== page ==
Around this time last year, I began to use a online journal called Penzu. Not working on my screenplays on the weekends, this fulfilled a promise to myself to write everyday. This was to be my first journal.
You all know what a journal is, right?
Your thoughts. Pure prose. Free writing at its finest. I found this process liberating — especially after writing scripts.
Now, I don’t just journal on the weekends, but instead whenever I feel the need to write.
It’s like therapy. I write down what I want to say. These thoughts aren’t always deep confessions. Sometimes they are just observations or pep talks to keep myself working hard.
I keep a notebook near my bed. In my phone there’s a memo pad. A few lines here and there. The notebook is the same. The days are spread about. I’m always sure to date each entry for reference. And then on my computer, there’s a folder titled “Free Write”. This is where most of my journal entries gather. Most are only a few sentences, but all just as meaningful as anything I’ve ever written. They’re personal.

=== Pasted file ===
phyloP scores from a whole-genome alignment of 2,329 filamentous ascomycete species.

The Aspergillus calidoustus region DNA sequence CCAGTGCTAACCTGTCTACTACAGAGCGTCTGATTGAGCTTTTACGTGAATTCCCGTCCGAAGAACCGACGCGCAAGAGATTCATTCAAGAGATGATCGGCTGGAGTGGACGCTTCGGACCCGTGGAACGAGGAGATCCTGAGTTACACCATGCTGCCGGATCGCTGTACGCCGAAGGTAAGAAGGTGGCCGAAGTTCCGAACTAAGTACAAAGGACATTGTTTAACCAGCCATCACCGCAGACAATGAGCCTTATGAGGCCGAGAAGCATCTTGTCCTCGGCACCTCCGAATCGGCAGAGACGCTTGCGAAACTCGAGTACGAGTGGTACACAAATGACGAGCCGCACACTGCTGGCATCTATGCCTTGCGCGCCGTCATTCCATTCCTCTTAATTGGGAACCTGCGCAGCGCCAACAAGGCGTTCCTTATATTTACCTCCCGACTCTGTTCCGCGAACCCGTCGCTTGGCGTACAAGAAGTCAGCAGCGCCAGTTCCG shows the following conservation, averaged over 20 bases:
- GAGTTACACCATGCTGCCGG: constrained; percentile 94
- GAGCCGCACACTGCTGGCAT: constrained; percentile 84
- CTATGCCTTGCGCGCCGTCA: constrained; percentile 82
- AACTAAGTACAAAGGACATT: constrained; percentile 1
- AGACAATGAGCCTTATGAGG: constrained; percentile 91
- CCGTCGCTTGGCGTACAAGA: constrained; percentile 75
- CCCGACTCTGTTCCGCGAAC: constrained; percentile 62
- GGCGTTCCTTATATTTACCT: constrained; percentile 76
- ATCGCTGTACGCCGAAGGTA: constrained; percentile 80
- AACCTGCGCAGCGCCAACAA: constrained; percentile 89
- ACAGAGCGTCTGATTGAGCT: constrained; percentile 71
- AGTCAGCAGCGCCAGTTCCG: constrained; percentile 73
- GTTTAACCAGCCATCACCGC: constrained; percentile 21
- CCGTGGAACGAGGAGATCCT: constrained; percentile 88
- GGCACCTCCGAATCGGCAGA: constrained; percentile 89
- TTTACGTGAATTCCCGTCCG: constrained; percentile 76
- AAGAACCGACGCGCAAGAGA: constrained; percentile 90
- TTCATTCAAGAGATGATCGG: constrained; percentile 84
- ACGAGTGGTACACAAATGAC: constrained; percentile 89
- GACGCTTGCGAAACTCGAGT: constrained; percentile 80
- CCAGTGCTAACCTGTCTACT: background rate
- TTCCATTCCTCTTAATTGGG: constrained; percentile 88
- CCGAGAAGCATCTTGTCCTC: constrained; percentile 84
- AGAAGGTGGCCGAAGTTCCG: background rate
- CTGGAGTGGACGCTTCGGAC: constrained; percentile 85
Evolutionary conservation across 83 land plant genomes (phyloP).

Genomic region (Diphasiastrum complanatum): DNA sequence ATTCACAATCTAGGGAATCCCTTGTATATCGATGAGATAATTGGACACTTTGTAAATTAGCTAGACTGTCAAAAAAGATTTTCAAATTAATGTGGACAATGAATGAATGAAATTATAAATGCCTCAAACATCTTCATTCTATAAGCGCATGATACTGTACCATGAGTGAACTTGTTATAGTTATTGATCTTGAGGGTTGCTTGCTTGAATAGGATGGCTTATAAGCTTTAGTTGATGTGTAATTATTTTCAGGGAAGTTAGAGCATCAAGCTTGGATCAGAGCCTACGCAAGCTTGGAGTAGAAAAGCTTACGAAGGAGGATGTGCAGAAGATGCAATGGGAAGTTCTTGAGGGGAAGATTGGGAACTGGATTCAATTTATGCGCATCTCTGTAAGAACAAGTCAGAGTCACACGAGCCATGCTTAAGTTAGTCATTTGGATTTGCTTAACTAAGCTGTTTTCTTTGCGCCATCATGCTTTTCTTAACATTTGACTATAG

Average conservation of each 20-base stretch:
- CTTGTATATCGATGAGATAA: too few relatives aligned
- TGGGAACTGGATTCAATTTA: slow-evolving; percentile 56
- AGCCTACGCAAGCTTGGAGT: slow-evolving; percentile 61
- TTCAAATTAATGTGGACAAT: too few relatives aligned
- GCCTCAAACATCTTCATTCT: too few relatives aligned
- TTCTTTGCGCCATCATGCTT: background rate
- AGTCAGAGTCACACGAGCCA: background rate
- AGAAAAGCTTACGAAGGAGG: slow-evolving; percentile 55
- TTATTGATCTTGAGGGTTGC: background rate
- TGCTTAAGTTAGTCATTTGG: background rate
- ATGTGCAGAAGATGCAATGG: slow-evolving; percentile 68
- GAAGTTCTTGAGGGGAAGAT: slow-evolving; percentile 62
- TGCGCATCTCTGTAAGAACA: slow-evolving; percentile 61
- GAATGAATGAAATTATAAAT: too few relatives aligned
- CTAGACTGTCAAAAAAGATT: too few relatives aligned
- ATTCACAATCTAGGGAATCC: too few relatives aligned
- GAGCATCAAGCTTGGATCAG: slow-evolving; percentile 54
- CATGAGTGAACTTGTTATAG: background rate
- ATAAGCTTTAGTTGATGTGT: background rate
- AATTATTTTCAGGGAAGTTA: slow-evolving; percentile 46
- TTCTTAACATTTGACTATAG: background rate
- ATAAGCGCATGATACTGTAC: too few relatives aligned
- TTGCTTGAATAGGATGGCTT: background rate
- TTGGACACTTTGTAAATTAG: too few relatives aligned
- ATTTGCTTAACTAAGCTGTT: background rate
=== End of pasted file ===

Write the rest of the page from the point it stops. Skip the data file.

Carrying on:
All of these entries, either in my notebook, computer, or phone, are moments, thoughts, and feelings, from a day in my life.
One journal entry even inspired a screenplay that I’m still working on today.
Recently, I went through and read some entries. There are a lot of low moments. Moments of despair and confusion. There are also moments of confidence and ambition. And even looking back, especially at the low moments, I sometimes don’t even remember feeling that way – the way my writing comes across. I was then enlightened to the fact how time can change you. How moments change and just because you feel a certain way now, does not mean you’ll feel that way forever.
And all this should give you hope. Things change. Feelings change and sometimes when you feel low, that over time it can get better — and it will.
That’s why dating your entry is important. You can read what you wrote, grab a calendar and go back in time: “This is where I was that day” and “This is where I am now”…”Look how far I’ve come”.
Everyone should be writing. Everyday.